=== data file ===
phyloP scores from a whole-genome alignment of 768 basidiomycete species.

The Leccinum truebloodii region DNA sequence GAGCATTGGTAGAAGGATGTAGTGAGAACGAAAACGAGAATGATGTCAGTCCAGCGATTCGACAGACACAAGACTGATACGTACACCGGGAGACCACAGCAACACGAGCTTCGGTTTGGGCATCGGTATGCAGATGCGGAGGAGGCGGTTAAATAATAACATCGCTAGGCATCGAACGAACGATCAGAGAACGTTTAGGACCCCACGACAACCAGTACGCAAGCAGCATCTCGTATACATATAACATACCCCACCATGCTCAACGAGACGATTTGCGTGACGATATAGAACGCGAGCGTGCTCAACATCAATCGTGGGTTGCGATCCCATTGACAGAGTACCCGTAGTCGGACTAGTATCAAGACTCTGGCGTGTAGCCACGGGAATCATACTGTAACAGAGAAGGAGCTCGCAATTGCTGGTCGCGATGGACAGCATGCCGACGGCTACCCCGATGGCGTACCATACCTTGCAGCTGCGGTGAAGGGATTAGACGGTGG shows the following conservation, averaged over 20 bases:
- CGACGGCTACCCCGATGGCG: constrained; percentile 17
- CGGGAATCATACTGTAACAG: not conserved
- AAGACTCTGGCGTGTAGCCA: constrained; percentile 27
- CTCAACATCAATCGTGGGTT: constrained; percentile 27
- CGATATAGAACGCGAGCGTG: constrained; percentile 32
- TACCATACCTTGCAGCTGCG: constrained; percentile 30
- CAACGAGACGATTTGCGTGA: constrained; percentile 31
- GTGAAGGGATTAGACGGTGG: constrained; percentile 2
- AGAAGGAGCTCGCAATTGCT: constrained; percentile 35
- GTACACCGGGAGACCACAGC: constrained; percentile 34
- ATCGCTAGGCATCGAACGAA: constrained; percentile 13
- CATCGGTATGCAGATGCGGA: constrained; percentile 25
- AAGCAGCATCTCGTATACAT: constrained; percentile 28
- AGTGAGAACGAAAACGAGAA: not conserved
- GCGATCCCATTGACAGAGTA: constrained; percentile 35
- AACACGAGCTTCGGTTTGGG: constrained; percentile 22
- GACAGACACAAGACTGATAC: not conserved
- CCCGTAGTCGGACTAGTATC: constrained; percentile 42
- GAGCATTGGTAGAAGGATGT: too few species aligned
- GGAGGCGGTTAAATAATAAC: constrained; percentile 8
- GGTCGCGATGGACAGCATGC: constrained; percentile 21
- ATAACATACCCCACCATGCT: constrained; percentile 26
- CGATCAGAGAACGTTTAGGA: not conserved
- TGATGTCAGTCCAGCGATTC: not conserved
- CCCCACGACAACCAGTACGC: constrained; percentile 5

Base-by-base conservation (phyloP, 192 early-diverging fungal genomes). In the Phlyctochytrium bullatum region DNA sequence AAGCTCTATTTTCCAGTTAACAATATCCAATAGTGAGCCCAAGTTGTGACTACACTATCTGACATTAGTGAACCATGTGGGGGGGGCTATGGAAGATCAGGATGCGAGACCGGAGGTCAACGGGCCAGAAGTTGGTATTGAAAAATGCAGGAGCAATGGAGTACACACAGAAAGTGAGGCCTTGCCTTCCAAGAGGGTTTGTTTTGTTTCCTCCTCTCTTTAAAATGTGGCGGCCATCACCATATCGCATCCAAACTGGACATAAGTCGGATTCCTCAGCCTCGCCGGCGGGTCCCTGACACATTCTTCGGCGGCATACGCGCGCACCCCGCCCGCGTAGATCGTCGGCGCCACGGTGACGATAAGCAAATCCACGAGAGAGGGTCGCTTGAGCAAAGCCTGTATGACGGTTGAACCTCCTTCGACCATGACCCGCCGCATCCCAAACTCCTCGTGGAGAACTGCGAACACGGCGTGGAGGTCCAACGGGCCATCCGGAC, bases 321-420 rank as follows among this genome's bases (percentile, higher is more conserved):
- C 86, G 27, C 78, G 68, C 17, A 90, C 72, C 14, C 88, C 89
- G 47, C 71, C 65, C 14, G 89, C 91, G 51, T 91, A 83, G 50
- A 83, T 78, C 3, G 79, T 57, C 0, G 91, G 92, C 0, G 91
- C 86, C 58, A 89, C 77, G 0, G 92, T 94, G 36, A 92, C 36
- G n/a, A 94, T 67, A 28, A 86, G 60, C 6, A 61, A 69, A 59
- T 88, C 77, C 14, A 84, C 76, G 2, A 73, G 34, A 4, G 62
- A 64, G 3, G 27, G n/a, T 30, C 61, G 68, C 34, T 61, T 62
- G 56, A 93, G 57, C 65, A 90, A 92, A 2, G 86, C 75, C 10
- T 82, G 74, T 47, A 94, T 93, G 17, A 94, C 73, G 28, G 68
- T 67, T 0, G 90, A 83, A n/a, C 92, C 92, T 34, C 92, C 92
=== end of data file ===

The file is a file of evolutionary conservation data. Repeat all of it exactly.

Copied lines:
phyloP scores from a whole-genome alignment of 768 basidiomycete species.

The Leccinum truebloodii region DNA sequence GAGCATTGGTAGAAGGATGTAGTGAGAACGAAAACGAGAATGATGTCAGTCCAGCGATTCGACAGACACAAGACTGATACGTACACCGGGAGACCACAGCAACACGAGCTTCGGTTTGGGCATCGGTATGCAGATGCGGAGGAGGCGGTTAAATAATAACATCGCTAGGCATCGAACGAACGATCAGAGAACGTTTAGGACCCCACGACAACCAGTACGCAAGCAGCATCTCGTATACATATAACATACCCCACCATGCTCAACGAGACGATTTGCGTGACGATATAGAACGCGAGCGTGCTCAACATCAATCGTGGGTTGCGATCCCATTGACAGAGTACCCGTAGTCGGACTAGTATCAAGACTCTGGCGTGTAGCCACGGGAATCATACTGTAACAGAGAAGGAGCTCGCAATTGCTGGTCGCGATGGACAGCATGCCGACGGCTACCCCGATGGCGTACCATACCTTGCAGCTGCGGTGAAGGGATTAGACGGTGG shows the following conservation, averaged over 20 bases:
- CGACGGCTACCCCGATGGCG: constrained; percentile 17
- CGGGAATCATACTGTAACAG: not conserved
- AAGACTCTGGCGTGTAGCCA: constrained; percentile 27
- CTCAACATCAATCGTGGGTT: constrained; percentile 27
- CGATATAGAACGCGAGCGTG: constrained; percentile 32
- TACCATACCTTGCAGCTGCG: constrained; percentile 30
- CAACGAGACGATTTGCGTGA: constrained; percentile 31
- GTGAAGGGATTAGACGGTGG: constrained; percentile 2
- AGAAGGAGCTCGCAATTGCT: constrained; percentile 35
- GTACACCGGGAGACCACAGC: constrained; percentile 34
- ATCGCTAGGCATCGAACGAA: constrained; percentile 13
- CATCGGTATGCAGATGCGGA: constrained; percentile 25
- AAGCAGCATCTCGTATACAT: constrained; percentile 28
- AGTGAGAACGAAAACGAGAA: not conserved
- GCGATCCCATTGACAGAGTA: constrained; percentile 35
- AACACGAGCTTCGGTTTGGG: constrained; percentile 22
- GACAGACACAAGACTGATAC: not conserved
- CCCGTAGTCGGACTAGTATC: constrained; percentile 42
- GAGCATTGGTAGAAGGATGT: too few species aligned
- GGAGGCGGTTAAATAATAAC: constrained; percentile 8
- GGTCGCGATGGACAGCATGC: constrained; percentile 21
- ATAACATACCCCACCATGCT: constrained; percentile 26
- CGATCAGAGAACGTTTAGGA: not conserved
- TGATGTCAGTCCAGCGATTC: not conserved
- CCCCACGACAACCAGTACGC: constrained; percentile 5

Base-by-base conservation (phyloP, 192 early-diverging fungal genomes). In the Phlyctochytrium bullatum region DNA sequence AAGCTCTATTTTCCAGTTAACAATATCCAATAGTGAGCCCAAGTTGTGACTACACTATCTGACATTAGTGAACCATGTGGGGGGGGCTATGGAAGATCAGGATGCGAGACCGGAGGTCAACGGGCCAGAAGTTGGTATTGAAAAATGCAGGAGCAATGGAGTACACACAGAAAGTGAGGCCTTGCCTTCCAAGAGGGTTTGTTTTGTTTCCTCCTCTCTTTAAAATGTGGCGGCCATCACCATATCGCATCCAAACTGGACATAAGTCGGATTCCTCAGCCTCGCCGGCGGGTCCCTGACACATTCTTCGGCGGCATACGCGCGCACCCCGCCCGCGTAGATCGTCGGCGCCACGGTGACGATAAGCAAATCCACGAGAGAGGGTCGCTTGAGCAAAGCCTGTATGACGGTTGAACCTCCTTCGACCATGACCCGCCGCATCCCAAACTCCTCGTGGAGAACTGCGAACACGGCGTGGAGGTCCAACGGGCCATCCGGAC, bases 321-420 rank as follows among this genome's bases (percentile, higher is more conserved):
- C 86, G 27, C 78, G 68, C 17, A 90, C 72, C 14, C 88, C 89
- G 47, C 71, C 65, C 14, G 89, C 91, G 51, T 91, A 83, G 50
- A 83, T 78, C 3, G 79, T 57, C 0, G 91, G 92, C 0, G 91
- C 86, C 58, A 89, C 77, G 0, G 92, T 94, G 36, A 92, C 36
- G n/a, A 94, T 67, A 28, A 86, G 60, C 6, A 61, A 69, A 59
- T 88, C 77, C 14, A 84, C 76, G 2, A 73, G 34, A 4, G 62
- A 64, G 3, G 27, G n/a, T 30, C 61, G 68, C 34, T 61, T 62
- G 56, A 93, G 57, C 65, A 90, A 92, A 2, G 86, C 75, C 10
- T 82, G 74, T 47, A 94, T 93, G 17, A 94, C 73, G 28, G 68
- T 67, T 0, G 90, A 83, A n/a, C 92, C 92, T 34, C 92, C 92